Thursday, March 29, 2012

Gracie Mansion

Wednesday, March 28, 2012

Bloomberg vs. Gracie Mansion

Since 1942, NYC mayors have had the privilege to live in a beautiful riverfront home called Gracie Mansion. Nestled on the Upper East within Carl Schurz Park, it is the old home of magnate Archibald Gracie that was gifted to the city and turned into a mayoral residence by city planner Robert Moses. The first mayoral resident was Fiorello LaGuardia and every mayor since then has lived there ... 

... until Michael Bloomberg.

Mike doesn't live there. He doesn't need to. As a multi billionaire, he has a mansion of his own on the Upper East Side. He also has homes in Bermuda, London, Colorado, Florida, and upstate New York. Obviously, unlike most New Yorkers, he's not hurting for space. He also doesn't need the tax-payer funded domestic staff that comes with it. And as a very rich man, the fact that he declines to live on the government dime is probably appropriate. When you already have your own mansion, why move into another?

But Mike thinks that no mayor should live in Gracie Mansion. He's saying that whoever succeeds him should follow his example and decline this privilege. And he's on the warpath about this for some reason -- as though this is something he even has any say in.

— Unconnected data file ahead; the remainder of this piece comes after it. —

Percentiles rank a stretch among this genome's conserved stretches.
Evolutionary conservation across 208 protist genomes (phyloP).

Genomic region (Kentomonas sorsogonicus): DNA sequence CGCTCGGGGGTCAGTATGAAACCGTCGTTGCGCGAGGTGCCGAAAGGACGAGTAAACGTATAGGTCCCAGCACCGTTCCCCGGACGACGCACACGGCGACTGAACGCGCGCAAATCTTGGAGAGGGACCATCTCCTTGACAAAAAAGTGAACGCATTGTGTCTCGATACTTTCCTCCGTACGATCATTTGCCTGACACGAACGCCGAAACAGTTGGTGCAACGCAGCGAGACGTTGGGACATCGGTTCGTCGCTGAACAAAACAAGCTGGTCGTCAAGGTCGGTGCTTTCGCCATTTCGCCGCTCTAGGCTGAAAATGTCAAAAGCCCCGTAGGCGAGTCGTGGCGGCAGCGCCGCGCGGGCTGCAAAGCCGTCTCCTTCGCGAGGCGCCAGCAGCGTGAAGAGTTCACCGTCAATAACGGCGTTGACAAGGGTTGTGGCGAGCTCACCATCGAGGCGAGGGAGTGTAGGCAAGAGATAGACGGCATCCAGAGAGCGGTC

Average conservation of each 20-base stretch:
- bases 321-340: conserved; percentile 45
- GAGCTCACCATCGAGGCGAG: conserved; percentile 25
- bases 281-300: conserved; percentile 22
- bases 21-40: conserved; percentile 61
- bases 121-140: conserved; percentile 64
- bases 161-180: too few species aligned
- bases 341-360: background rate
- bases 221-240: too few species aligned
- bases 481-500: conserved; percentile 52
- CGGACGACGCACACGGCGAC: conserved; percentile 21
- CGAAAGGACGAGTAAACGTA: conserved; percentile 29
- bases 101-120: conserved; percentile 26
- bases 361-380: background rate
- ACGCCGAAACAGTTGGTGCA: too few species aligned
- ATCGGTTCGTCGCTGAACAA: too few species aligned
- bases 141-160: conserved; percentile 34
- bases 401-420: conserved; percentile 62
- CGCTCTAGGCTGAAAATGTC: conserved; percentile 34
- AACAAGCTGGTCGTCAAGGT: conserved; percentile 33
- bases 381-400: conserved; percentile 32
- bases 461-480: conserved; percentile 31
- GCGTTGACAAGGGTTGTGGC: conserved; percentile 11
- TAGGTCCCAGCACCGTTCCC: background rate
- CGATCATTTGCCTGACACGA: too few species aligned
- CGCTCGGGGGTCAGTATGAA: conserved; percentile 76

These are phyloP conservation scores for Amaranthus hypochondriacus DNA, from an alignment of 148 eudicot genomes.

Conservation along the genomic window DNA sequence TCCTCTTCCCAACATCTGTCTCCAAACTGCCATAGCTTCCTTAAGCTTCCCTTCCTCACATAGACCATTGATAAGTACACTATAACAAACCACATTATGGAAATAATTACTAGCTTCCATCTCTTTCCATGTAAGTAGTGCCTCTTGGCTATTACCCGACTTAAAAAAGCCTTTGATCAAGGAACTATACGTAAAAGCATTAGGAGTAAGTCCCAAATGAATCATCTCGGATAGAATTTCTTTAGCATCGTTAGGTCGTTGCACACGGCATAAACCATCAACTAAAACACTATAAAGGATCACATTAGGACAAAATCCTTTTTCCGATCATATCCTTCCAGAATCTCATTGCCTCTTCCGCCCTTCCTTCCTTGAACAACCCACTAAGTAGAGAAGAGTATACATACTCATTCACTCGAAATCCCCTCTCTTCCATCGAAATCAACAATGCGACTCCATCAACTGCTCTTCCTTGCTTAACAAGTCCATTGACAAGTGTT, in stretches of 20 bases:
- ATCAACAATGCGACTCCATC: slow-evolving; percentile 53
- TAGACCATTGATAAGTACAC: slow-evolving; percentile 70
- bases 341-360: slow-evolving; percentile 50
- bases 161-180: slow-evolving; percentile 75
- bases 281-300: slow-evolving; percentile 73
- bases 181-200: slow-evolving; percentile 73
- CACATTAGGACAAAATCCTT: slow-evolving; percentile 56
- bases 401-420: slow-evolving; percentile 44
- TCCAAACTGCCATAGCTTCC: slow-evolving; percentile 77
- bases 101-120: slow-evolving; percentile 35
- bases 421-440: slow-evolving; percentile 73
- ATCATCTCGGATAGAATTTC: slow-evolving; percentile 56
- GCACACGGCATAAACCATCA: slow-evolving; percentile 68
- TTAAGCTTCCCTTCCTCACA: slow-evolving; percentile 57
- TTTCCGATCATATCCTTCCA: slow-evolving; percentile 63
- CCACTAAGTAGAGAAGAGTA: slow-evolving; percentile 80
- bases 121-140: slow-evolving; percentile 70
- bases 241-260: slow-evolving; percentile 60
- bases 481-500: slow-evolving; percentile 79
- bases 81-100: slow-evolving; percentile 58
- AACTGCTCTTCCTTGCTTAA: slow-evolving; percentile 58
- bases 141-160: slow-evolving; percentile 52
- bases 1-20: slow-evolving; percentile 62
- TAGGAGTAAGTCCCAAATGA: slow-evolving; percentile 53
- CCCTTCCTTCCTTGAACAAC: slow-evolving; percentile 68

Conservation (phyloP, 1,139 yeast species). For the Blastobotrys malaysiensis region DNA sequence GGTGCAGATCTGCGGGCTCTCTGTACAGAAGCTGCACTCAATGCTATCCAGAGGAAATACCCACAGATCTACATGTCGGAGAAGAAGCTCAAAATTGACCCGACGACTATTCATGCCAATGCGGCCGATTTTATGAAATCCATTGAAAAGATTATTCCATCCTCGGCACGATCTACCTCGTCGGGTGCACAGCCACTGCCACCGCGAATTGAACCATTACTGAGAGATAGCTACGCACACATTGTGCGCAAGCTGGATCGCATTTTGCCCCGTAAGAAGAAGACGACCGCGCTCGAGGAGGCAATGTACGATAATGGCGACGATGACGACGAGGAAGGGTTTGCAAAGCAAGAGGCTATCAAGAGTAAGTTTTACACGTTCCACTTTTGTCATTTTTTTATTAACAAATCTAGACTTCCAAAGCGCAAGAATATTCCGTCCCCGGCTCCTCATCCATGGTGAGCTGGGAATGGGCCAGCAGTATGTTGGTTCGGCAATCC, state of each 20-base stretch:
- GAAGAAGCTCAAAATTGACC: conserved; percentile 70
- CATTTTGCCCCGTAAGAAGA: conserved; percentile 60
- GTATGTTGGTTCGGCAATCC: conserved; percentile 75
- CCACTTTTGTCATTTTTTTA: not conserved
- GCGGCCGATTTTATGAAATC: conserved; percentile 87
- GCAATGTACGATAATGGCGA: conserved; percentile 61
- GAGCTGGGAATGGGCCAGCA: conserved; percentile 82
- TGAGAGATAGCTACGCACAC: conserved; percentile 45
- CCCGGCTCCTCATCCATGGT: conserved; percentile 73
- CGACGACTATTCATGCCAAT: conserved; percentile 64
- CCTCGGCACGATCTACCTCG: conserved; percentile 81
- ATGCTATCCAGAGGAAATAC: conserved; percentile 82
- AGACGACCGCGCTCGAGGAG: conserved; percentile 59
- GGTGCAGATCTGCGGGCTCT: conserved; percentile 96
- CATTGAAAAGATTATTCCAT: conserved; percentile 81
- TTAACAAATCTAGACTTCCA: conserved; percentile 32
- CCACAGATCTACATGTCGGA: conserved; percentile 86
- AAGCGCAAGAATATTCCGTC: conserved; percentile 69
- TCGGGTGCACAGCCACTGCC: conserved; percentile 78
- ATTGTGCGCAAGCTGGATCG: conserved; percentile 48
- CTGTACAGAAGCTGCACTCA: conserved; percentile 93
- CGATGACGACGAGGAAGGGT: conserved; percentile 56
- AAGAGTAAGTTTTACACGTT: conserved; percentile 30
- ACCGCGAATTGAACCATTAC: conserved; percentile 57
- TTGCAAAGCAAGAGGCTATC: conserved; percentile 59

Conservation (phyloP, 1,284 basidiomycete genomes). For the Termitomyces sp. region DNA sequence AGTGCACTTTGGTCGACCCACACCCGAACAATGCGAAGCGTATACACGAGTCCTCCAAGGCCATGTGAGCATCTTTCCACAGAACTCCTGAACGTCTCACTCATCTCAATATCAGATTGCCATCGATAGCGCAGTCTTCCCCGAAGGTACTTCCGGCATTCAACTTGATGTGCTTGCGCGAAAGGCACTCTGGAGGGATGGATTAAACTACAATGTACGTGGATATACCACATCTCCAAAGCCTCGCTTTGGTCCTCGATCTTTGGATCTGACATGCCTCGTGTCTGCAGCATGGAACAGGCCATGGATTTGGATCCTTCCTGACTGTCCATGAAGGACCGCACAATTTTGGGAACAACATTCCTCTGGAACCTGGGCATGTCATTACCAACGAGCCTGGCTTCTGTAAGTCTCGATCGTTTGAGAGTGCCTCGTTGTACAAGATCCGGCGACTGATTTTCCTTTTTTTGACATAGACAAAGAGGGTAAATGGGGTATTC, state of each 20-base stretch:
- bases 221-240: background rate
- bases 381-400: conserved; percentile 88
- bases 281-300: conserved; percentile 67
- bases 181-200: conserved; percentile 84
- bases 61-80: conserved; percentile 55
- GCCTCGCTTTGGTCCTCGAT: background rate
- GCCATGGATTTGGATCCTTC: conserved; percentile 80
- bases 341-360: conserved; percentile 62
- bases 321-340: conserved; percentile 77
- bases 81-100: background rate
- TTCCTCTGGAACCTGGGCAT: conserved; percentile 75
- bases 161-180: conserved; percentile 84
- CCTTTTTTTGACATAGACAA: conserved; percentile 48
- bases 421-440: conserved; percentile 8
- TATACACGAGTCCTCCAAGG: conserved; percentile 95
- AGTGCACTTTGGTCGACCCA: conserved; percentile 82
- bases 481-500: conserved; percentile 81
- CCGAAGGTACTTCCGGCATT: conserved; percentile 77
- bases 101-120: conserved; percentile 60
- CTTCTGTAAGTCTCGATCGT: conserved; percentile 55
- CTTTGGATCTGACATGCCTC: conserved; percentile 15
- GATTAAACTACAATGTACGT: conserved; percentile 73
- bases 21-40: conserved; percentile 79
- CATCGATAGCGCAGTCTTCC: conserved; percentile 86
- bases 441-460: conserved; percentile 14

... Sigh ...  

See, Mike, most mayors aren't billionaires -- or even millionaires -- and most don't have mansions and domestic staffs of their own. When you're running the biggest city in the country, you should be able to be committed to the job 100% -- you shouldn't have to worry about paying household bills or getting your place cleaned or going grocery shopping or picking up your dry cleaning. And what about security? The NYC mayor is a big terrorist target -- shouldn't he or she live some place that's totally secure and doesn't put other people -- like his or her neighbors -- at any kind of risk?

Besides, NYC is bigger than 40 of our 50 states and most of them have governors mansions -- why shouldn't the mayor of the nation's biggest city not also have an official residence? 

It's times like this that our mayor shows how elitist and out of touch he is.  

It's times like this that I can't wait for the Bloomberg era to be over.

Happy NYC

NYC is a tough place. A rough place. 

It's a great place, true, but few would call it a happy place.

But certain spots in NYC are associated with being happy. Places people go to ... find happiness within the urban swirl of craziness.

There's a blog called OneHappyBird that is doing a survey of some of happiest places in NYC. People can go on there and indicate the places in this town that make them happy.

Not surprisingly, it's parks -- particularly Central Park -- that makes New Yorkers most happy. And within Central Park, it's the area around 76th and 77th streets that makes them the happiest of all. 

I'm not surprised by this -- this is probably the most beautiful, serene, lovely place in Central Park. It has very happy memories for me personally: as a kid I used to sail my milk box sailboats in the big lake around there. And last year, my wife and I walked around there after just learning that our baby was going to be a girl. 

So feel free to answer this survey and let Mr NYC know -- what parts of NYC make you happy?

Tuesday, March 27, 2012

Five Years of Mr NYC